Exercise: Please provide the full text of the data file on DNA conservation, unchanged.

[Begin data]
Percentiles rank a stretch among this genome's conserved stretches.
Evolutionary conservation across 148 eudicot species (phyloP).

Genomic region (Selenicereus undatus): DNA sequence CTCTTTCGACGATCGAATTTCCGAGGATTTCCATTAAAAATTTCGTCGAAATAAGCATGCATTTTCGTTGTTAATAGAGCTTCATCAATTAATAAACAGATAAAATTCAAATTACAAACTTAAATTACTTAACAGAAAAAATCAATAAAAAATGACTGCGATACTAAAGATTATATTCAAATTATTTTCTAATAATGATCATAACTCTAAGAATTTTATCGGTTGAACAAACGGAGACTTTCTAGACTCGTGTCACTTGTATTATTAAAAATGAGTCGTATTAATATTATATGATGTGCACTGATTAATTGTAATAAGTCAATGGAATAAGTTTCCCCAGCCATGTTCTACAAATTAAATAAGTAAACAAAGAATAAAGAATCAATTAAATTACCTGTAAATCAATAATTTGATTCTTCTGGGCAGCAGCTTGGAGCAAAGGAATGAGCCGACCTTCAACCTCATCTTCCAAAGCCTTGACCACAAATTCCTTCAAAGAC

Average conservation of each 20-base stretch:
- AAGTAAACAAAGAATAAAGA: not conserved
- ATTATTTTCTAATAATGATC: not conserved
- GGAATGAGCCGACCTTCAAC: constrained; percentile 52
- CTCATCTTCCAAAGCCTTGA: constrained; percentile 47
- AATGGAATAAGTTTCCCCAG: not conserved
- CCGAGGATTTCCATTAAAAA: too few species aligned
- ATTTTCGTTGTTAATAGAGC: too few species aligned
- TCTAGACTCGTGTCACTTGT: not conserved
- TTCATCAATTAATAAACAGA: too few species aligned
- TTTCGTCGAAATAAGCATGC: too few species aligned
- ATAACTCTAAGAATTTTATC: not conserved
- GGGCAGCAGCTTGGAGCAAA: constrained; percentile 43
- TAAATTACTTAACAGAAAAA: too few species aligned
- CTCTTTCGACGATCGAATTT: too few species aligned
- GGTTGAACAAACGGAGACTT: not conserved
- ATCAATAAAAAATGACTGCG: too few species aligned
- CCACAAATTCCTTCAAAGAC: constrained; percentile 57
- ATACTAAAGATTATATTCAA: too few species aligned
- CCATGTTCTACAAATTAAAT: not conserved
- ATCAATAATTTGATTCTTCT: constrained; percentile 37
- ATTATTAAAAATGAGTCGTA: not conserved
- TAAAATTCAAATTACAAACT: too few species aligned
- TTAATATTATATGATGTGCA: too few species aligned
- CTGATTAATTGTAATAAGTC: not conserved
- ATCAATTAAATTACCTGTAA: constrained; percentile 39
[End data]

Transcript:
Percentiles rank a stretch among this genome's conserved stretches.
Evolutionary conservation across 148 eudicot species (phyloP).

Genomic region (Selenicereus undatus): DNA sequence CTCTTTCGACGATCGAATTTCCGAGGATTTCCATTAAAAATTTCGTCGAAATAAGCATGCATTTTCGTTGTTAATAGAGCTTCATCAATTAATAAACAGATAAAATTCAAATTACAAACTTAAATTACTTAACAGAAAAAATCAATAAAAAATGACTGCGATACTAAAGATTATATTCAAATTATTTTCTAATAATGATCATAACTCTAAGAATTTTATCGGTTGAACAAACGGAGACTTTCTAGACTCGTGTCACTTGTATTATTAAAAATGAGTCGTATTAATATTATATGATGTGCACTGATTAATTGTAATAAGTCAATGGAATAAGTTTCCCCAGCCATGTTCTACAAATTAAATAAGTAAACAAAGAATAAAGAATCAATTAAATTACCTGTAAATCAATAATTTGATTCTTCTGGGCAGCAGCTTGGAGCAAAGGAATGAGCCGACCTTCAACCTCATCTTCCAAAGCCTTGACCACAAATTCCTTCAAAGAC

Average conservation of each 20-base stretch:
- AAGTAAACAAAGAATAAAGA: not conserved
- ATTATTTTCTAATAATGATC: not conserved
- GGAATGAGCCGACCTTCAAC: constrained; percentile 52
- CTCATCTTCCAAAGCCTTGA: constrained; percentile 47
- AATGGAATAAGTTTCCCCAG: not conserved
- CCGAGGATTTCCATTAAAAA: too few species aligned
- ATTTTCGTTGTTAATAGAGC: too few species aligned
- TCTAGACTCGTGTCACTTGT: not conserved
- TTCATCAATTAATAAACAGA: too few species aligned
- TTTCGTCGAAATAAGCATGC: too few species aligned
- ATAACTCTAAGAATTTTATC: not conserved
- GGGCAGCAGCTTGGAGCAAA: constrained; percentile 43
- TAAATTACTTAACAGAAAAA: too few species aligned
- CTCTTTCGACGATCGAATTT: too few species aligned
- GGTTGAACAAACGGAGACTT: not conserved
- ATCAATAAAAAATGACTGCG: too few species aligned
- CCACAAATTCCTTCAAAGAC: constrained; percentile 57
- ATACTAAAGATTATATTCAA: too few species aligned
- CCATGTTCTACAAATTAAAT: not conserved
- ATCAATAATTTGATTCTTCT: constrained; percentile 37
- ATTATTAAAAATGAGTCGTA: not conserved
- TAAAATTCAAATTACAAACT: too few species aligned
- TTAATATTATATGATGTGCA: too few species aligned
- CTGATTAATTGTAATAAGTC: not conserved
- ATCAATTAAATTACCTGTAA: constrained; percentile 39